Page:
Bringing Balance to our Friends
Some personality tests divide results into technical sounding categories, like "melancholy." I prefer the animal names; I'm a cross between a beaver and a golden retriever. The golden retriever can pose challenges when it comes to friendships.
I'm loyal - to a fault. You can do just about anything to me and I'll come back for more, tail wagging and tongue poised to lick your wounds. Loyalty is a good trait, but it has to be balanced with a healthy sense of self-worth and the ability to set good boundaries. As the saying goes, "Good fences make good neighbors."
All friendships need boundaries. Some friendships need endings. This is where my retriever experiences the greatest difficulty. I want to find what is lost and bring it home. I want to stay by its side and tend to it until it regains strength. To leave something alone in the forest - even if it we are both better off if it remains there - isn't in my nature. But, over the years, I have learned there are seasons where friendships are meant to end. That is not to say they have to end badly.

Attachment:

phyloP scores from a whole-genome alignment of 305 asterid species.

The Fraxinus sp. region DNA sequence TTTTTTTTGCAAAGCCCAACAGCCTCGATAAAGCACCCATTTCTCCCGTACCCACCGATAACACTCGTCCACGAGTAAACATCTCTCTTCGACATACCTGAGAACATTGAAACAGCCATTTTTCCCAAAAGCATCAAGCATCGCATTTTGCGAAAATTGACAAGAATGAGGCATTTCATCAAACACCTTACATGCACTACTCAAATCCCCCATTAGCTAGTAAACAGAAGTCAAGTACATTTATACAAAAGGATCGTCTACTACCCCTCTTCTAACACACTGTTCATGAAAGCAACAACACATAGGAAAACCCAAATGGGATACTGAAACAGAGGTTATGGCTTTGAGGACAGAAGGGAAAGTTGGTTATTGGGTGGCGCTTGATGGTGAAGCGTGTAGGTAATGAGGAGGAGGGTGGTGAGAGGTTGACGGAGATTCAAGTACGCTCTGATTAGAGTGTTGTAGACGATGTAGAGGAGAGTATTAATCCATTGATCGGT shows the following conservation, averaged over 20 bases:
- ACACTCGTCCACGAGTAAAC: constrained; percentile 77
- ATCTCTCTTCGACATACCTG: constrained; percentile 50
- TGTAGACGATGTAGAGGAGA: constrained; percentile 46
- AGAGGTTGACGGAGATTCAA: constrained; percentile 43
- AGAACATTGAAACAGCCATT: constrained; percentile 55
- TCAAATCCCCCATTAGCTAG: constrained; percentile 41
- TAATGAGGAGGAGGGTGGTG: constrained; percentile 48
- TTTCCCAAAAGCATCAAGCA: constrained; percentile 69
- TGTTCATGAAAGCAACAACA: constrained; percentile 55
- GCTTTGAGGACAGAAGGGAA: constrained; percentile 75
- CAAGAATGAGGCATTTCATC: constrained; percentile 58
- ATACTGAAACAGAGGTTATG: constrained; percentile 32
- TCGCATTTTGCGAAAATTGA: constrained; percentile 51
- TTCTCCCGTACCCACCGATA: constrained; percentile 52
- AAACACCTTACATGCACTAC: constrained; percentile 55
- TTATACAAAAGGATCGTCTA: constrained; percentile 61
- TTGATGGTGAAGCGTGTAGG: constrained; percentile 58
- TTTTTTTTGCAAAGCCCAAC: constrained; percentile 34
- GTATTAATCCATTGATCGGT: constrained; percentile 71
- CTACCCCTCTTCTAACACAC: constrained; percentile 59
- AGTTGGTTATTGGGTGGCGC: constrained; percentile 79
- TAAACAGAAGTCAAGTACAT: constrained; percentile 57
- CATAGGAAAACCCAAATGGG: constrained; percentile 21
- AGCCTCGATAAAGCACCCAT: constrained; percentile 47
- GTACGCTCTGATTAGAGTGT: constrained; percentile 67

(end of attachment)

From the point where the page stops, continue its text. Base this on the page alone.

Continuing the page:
You may go through a season of daily interacting with a friend. Then, without reason, you find yourselves connecting only periodically. Some friends you may only connect with every few years. Some friends you may fall out of touch with altogether.
We only have so many hours in a day. Even with the internet, it is impossible to keep in contact with every person we have ever met. Gradually, I'm learning that friendships ebb and flow, and even end. I can allow a friendship to run its course - to ebb or end -without feeling slighted. If I have done nothing to offend the friend, then I can gracefully let go of that relationship without guilt. I can have fond remembrances of the friendship, without feeling the need to revive it.
From setting good boundaries to learning to say goodbye, balancing friendships can be challenging. How do you balance your friendships?
(Disclaimer: I often have my husband proofread articles to see how they come across. That might not be the wisest choice; since we've been married for almost 18 years, he "gets" me when others don't! But on this piece, his comment was, "So who are you kicking to the curb?" I'm happy to report that this article in no way reflects on the status of any current relationships. This is simply one retriever's retrospective. You can't help but pick up a few pointers over the course of four decades!)